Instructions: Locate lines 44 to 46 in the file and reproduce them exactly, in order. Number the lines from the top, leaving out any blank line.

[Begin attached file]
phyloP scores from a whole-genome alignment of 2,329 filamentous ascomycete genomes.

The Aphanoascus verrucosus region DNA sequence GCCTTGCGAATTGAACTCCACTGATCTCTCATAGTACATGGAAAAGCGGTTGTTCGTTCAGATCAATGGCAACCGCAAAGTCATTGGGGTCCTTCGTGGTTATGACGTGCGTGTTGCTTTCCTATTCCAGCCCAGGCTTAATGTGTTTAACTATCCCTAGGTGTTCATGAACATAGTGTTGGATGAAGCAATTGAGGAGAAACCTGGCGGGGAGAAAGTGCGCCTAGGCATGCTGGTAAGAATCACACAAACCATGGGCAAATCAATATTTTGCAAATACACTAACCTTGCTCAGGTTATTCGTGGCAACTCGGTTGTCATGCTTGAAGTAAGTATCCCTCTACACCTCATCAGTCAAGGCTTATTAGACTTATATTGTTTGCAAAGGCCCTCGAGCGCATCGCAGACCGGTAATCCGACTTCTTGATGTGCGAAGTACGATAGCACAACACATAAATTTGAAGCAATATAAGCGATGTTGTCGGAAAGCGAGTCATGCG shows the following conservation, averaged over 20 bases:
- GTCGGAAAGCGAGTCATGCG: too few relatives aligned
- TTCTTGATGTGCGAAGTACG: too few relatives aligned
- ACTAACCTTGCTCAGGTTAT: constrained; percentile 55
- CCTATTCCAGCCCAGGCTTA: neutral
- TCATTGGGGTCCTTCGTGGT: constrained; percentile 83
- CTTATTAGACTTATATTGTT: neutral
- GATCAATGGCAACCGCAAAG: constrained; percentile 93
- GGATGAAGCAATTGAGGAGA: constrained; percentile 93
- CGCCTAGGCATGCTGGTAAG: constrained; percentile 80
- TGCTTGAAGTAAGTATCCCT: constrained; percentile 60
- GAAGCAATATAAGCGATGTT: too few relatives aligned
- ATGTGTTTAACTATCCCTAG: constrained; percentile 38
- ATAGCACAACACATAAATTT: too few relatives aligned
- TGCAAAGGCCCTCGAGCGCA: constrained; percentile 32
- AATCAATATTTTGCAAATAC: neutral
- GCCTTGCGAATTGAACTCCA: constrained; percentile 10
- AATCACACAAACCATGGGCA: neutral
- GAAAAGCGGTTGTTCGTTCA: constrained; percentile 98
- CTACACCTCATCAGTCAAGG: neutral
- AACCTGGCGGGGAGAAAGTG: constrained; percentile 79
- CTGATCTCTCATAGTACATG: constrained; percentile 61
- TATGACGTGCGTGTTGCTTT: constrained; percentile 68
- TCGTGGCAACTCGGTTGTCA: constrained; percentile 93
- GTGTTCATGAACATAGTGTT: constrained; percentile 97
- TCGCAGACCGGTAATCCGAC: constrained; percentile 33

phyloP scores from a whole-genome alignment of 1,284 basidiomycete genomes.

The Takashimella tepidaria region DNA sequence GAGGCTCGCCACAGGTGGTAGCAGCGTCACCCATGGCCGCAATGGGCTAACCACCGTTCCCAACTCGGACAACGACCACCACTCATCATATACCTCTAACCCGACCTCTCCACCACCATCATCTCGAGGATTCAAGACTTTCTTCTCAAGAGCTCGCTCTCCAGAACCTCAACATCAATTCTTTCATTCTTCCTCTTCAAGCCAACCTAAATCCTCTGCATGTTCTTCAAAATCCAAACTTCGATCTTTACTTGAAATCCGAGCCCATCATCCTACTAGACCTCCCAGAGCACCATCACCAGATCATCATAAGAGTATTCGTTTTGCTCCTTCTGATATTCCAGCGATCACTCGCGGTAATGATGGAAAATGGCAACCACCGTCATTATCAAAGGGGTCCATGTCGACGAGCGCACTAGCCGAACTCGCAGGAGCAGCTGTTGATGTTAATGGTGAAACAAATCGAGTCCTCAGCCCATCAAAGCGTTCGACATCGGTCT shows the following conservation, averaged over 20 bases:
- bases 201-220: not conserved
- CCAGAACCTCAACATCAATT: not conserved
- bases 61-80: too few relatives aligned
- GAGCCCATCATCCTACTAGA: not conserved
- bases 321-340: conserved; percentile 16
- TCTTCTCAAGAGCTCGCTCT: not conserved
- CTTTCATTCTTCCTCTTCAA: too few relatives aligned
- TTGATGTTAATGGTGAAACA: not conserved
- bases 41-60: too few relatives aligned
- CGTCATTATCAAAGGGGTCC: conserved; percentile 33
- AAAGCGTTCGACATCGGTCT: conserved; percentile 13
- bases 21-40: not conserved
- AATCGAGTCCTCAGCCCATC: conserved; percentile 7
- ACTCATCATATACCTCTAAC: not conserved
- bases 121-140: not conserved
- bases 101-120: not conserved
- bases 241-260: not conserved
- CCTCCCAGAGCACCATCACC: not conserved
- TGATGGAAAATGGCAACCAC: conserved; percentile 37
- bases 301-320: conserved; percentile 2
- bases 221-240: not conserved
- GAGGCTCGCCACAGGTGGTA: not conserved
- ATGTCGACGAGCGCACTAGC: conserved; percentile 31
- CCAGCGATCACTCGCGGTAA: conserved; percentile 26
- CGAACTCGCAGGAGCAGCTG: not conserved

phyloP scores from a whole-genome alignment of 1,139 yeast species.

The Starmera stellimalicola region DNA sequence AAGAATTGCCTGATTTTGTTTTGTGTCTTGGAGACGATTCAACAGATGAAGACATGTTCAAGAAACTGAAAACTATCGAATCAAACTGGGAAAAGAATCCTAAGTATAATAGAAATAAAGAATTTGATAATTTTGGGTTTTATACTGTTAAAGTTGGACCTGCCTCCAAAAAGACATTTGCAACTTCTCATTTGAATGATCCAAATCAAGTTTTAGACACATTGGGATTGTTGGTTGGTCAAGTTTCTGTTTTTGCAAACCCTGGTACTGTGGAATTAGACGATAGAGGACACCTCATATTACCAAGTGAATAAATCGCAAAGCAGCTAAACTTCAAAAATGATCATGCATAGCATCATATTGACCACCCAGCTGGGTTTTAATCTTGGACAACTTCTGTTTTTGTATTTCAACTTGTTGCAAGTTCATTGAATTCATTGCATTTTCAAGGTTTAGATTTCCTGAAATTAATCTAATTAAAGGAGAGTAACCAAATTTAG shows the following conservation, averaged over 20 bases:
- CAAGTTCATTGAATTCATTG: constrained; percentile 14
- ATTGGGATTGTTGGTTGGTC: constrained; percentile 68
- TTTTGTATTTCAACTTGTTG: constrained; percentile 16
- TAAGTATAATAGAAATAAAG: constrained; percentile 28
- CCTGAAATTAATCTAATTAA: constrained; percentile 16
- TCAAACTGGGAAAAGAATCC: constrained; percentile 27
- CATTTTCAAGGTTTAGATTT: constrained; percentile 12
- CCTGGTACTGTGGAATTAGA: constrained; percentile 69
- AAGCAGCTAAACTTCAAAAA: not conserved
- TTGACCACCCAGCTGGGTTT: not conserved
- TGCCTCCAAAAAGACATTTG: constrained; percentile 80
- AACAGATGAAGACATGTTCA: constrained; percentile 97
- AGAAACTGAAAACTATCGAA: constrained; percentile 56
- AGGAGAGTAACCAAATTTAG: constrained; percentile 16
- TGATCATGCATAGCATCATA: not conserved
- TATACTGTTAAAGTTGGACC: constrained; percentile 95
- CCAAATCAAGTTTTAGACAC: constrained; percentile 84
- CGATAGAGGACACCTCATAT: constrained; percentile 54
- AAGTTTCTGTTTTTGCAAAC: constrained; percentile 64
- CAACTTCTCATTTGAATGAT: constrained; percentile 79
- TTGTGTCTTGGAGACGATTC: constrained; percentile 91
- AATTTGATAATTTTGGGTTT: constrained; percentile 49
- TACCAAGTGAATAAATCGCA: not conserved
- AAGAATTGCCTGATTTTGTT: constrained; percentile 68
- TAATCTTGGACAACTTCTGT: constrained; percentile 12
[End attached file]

- bases 121-140: not conserved
- bases 101-120: not conserved
- bases 241-260: not conserved